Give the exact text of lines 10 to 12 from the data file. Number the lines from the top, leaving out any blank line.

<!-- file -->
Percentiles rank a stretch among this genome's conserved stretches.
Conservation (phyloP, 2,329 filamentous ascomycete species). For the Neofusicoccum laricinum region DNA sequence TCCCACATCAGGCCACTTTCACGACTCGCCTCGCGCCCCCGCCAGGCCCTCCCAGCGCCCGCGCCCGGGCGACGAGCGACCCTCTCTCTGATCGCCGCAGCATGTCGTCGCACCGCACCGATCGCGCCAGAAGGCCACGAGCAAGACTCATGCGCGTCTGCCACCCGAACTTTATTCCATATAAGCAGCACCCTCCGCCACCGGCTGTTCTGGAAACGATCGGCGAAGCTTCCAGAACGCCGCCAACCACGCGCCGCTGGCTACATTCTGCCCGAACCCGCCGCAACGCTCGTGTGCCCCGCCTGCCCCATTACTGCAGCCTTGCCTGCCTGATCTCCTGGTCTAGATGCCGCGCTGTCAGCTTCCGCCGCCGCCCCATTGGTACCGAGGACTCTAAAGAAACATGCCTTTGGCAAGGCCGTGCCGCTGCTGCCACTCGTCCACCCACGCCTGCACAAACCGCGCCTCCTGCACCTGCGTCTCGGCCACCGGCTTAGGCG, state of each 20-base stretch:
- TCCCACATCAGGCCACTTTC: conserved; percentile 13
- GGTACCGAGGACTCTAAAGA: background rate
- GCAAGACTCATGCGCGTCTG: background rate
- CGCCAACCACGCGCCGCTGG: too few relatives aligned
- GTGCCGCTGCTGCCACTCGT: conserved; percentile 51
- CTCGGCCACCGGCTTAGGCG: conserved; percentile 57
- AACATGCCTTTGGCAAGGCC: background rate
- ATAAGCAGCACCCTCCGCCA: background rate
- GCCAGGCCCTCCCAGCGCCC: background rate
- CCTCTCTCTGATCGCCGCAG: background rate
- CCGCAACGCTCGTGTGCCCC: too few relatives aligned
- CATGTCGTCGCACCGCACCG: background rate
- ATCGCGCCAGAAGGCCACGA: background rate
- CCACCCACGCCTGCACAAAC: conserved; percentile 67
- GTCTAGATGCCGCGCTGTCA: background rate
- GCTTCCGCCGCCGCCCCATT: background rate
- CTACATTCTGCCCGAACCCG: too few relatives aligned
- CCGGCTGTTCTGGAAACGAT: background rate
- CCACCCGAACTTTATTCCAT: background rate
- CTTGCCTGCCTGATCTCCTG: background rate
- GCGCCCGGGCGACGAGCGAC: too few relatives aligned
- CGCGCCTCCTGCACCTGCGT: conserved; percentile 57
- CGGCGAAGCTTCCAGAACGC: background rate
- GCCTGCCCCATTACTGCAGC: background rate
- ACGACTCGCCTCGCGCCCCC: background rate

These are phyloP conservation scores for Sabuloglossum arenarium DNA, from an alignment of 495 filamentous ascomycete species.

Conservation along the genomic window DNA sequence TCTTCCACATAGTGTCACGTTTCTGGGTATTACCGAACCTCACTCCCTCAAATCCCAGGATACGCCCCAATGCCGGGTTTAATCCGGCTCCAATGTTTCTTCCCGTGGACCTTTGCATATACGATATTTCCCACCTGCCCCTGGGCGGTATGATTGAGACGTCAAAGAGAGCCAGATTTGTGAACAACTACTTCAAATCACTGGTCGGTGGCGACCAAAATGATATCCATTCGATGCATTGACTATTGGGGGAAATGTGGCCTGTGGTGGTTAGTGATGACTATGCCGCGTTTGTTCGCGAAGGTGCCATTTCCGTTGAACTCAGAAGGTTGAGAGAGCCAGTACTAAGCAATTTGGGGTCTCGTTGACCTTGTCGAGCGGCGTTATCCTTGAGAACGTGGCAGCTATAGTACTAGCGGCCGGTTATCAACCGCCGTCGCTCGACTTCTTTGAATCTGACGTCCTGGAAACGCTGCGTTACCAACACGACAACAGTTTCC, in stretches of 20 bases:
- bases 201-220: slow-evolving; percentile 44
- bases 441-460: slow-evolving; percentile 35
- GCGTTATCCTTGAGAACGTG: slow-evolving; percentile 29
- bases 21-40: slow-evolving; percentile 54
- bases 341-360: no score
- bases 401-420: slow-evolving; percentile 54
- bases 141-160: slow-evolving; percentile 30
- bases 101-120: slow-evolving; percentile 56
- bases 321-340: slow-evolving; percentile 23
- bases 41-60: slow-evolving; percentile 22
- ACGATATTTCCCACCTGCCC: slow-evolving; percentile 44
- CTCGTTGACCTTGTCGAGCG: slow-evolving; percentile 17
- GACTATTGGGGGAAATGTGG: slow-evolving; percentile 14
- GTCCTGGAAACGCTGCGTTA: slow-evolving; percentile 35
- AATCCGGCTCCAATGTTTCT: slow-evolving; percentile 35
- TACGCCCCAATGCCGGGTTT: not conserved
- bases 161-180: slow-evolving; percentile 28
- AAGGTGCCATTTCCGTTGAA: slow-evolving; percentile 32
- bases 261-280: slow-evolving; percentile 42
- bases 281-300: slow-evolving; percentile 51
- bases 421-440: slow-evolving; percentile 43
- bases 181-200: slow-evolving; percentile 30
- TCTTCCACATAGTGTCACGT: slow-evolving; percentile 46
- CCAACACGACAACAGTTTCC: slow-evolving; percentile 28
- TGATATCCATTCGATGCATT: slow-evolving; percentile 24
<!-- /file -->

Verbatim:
- ATAAGCAGCACCCTCCGCCA: background rate
- GCCAGGCCCTCCCAGCGCCC: background rate
- CCTCTCTCTGATCGCCGCAG: background rate